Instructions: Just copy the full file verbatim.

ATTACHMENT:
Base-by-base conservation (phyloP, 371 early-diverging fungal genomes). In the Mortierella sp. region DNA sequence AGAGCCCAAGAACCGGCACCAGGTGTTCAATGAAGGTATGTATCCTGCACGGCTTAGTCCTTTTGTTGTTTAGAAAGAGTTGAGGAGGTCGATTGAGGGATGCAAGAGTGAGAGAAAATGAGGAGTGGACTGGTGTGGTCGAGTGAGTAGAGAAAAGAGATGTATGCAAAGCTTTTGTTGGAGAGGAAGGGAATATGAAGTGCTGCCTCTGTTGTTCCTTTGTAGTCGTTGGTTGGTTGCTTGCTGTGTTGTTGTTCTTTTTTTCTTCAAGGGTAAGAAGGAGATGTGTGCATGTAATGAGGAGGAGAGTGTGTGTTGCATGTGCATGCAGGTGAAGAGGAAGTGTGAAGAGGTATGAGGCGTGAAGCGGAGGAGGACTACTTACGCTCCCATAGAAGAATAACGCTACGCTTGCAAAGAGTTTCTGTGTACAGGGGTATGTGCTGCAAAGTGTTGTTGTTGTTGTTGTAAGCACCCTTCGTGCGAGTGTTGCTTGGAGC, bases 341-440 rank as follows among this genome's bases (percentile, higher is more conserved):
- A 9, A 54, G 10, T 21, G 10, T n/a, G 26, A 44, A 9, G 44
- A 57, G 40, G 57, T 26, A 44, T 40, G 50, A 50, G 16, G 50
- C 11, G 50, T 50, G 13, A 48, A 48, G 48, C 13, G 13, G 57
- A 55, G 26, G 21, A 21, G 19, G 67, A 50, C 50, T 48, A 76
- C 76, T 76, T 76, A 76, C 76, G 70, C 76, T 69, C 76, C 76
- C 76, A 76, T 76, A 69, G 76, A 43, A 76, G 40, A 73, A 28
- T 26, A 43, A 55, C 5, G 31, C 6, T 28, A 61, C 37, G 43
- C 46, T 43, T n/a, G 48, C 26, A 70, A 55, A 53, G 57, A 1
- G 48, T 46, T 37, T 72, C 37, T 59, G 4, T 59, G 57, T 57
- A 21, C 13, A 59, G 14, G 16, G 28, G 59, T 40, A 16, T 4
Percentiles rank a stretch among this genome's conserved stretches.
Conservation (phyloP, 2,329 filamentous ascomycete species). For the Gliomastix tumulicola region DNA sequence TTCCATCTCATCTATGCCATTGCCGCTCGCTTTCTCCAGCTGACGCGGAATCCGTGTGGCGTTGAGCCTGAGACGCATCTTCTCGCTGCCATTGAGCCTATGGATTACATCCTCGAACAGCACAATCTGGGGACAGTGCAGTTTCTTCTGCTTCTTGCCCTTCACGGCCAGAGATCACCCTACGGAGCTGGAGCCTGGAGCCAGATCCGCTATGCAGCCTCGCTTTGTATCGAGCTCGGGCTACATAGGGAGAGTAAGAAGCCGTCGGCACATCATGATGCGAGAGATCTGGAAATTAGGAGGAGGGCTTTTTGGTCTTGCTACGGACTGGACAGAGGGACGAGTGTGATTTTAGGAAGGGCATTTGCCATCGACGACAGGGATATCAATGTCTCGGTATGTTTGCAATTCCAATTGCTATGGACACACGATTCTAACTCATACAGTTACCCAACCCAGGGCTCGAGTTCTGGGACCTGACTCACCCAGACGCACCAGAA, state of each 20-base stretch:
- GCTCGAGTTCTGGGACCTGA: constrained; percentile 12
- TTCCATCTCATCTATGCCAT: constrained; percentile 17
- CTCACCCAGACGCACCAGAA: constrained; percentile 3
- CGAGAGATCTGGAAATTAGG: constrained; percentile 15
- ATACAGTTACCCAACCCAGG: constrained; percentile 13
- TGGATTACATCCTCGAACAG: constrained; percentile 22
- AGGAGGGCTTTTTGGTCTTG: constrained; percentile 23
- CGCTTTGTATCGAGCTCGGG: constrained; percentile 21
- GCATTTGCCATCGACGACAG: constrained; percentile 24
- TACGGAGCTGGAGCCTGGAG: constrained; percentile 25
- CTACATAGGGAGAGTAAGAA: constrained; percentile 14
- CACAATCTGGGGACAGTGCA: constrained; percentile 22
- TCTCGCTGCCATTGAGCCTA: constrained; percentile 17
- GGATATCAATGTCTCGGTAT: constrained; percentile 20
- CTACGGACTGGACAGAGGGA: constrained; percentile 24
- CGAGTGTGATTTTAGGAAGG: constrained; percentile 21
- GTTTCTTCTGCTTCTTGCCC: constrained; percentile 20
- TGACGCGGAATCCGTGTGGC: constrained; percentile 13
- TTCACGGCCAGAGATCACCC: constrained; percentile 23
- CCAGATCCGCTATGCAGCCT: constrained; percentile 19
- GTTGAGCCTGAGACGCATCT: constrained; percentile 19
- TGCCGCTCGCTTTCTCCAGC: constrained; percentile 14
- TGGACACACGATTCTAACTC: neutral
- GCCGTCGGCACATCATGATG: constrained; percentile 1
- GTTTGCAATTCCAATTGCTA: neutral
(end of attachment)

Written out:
Base-by-base conservation (phyloP, 371 early-diverging fungal genomes). In the Mortierella sp. region DNA sequence AGAGCCCAAGAACCGGCACCAGGTGTTCAATGAAGGTATGTATCCTGCACGGCTTAGTCCTTTTGTTGTTTAGAAAGAGTTGAGGAGGTCGATTGAGGGATGCAAGAGTGAGAGAAAATGAGGAGTGGACTGGTGTGGTCGAGTGAGTAGAGAAAAGAGATGTATGCAAAGCTTTTGTTGGAGAGGAAGGGAATATGAAGTGCTGCCTCTGTTGTTCCTTTGTAGTCGTTGGTTGGTTGCTTGCTGTGTTGTTGTTCTTTTTTTCTTCAAGGGTAAGAAGGAGATGTGTGCATGTAATGAGGAGGAGAGTGTGTGTTGCATGTGCATGCAGGTGAAGAGGAAGTGTGAAGAGGTATGAGGCGTGAAGCGGAGGAGGACTACTTACGCTCCCATAGAAGAATAACGCTACGCTTGCAAAGAGTTTCTGTGTACAGGGGTATGTGCTGCAAAGTGTTGTTGTTGTTGTTGTAAGCACCCTTCGTGCGAGTGTTGCTTGGAGC, bases 341-440 rank as follows among this genome's bases (percentile, higher is more conserved):
- A 9, A 54, G 10, T 21, G 10, T n/a, G 26, A 44, A 9, G 44
- A 57, G 40, G 57, T 26, A 44, T 40, G 50, A 50, G 16, G 50
- C 11, G 50, T 50, G 13, A 48, A 48, G 48, C 13, G 13, G 57
- A 55, G 26, G 21, A 21, G 19, G 67, A 50, C 50, T 48, A 76
- C 76, T 76, T 76, A 76, C 76, G 70, C 76, T 69, C 76, C 76
- C 76, A 76, T 76, A 69, G 76, A 43, A 76, G 40, A 73, A 28
- T 26, A 43, A 55, C 5, G 31, C 6, T 28, A 61, C 37, G 43
- C 46, T 43, T n/a, G 48, C 26, A 70, A 55, A 53, G 57, A 1
- G 48, T 46, T 37, T 72, C 37, T 59, G 4, T 59, G 57, T 57
- A 21, C 13, A 59, G 14, G 16, G 28, G 59, T 40, A 16, T 4
Percentiles rank a stretch among this genome's conserved stretches.
Conservation (phyloP, 2,329 filamentous ascomycete species). For the Gliomastix tumulicola region DNA sequence TTCCATCTCATCTATGCCATTGCCGCTCGCTTTCTCCAGCTGACGCGGAATCCGTGTGGCGTTGAGCCTGAGACGCATCTTCTCGCTGCCATTGAGCCTATGGATTACATCCTCGAACAGCACAATCTGGGGACAGTGCAGTTTCTTCTGCTTCTTGCCCTTCACGGCCAGAGATCACCCTACGGAGCTGGAGCCTGGAGCCAGATCCGCTATGCAGCCTCGCTTTGTATCGAGCTCGGGCTACATAGGGAGAGTAAGAAGCCGTCGGCACATCATGATGCGAGAGATCTGGAAATTAGGAGGAGGGCTTTTTGGTCTTGCTACGGACTGGACAGAGGGACGAGTGTGATTTTAGGAAGGGCATTTGCCATCGACGACAGGGATATCAATGTCTCGGTATGTTTGCAATTCCAATTGCTATGGACACACGATTCTAACTCATACAGTTACCCAACCCAGGGCTCGAGTTCTGGGACCTGACTCACCCAGACGCACCAGAA, state of each 20-base stretch:
- GCTCGAGTTCTGGGACCTGA: constrained; percentile 12
- TTCCATCTCATCTATGCCAT: constrained; percentile 17
- CTCACCCAGACGCACCAGAA: constrained; percentile 3
- CGAGAGATCTGGAAATTAGG: constrained; percentile 15
- ATACAGTTACCCAACCCAGG: constrained; percentile 13
- TGGATTACATCCTCGAACAG: constrained; percentile 22
- AGGAGGGCTTTTTGGTCTTG: constrained; percentile 23
- CGCTTTGTATCGAGCTCGGG: constrained; percentile 21
- GCATTTGCCATCGACGACAG: constrained; percentile 24
- TACGGAGCTGGAGCCTGGAG: constrained; percentile 25
- CTACATAGGGAGAGTAAGAA: constrained; percentile 14
- CACAATCTGGGGACAGTGCA: constrained; percentile 22
- TCTCGCTGCCATTGAGCCTA: constrained; percentile 17
- GGATATCAATGTCTCGGTAT: constrained; percentile 20
- CTACGGACTGGACAGAGGGA: constrained; percentile 24
- CGAGTGTGATTTTAGGAAGG: constrained; percentile 21
- GTTTCTTCTGCTTCTTGCCC: constrained; percentile 20
- TGACGCGGAATCCGTGTGGC: constrained; percentile 13
- TTCACGGCCAGAGATCACCC: constrained; percentile 23
- CCAGATCCGCTATGCAGCCT: constrained; percentile 19
- GTTGAGCCTGAGACGCATCT: constrained; percentile 19
- TGCCGCTCGCTTTCTCCAGC: constrained; percentile 14
- TGGACACACGATTCTAACTC: neutral
- GCCGTCGGCACATCATGATG: constrained; percentile 1
- GTTTGCAATTCCAATTGCTA: neutral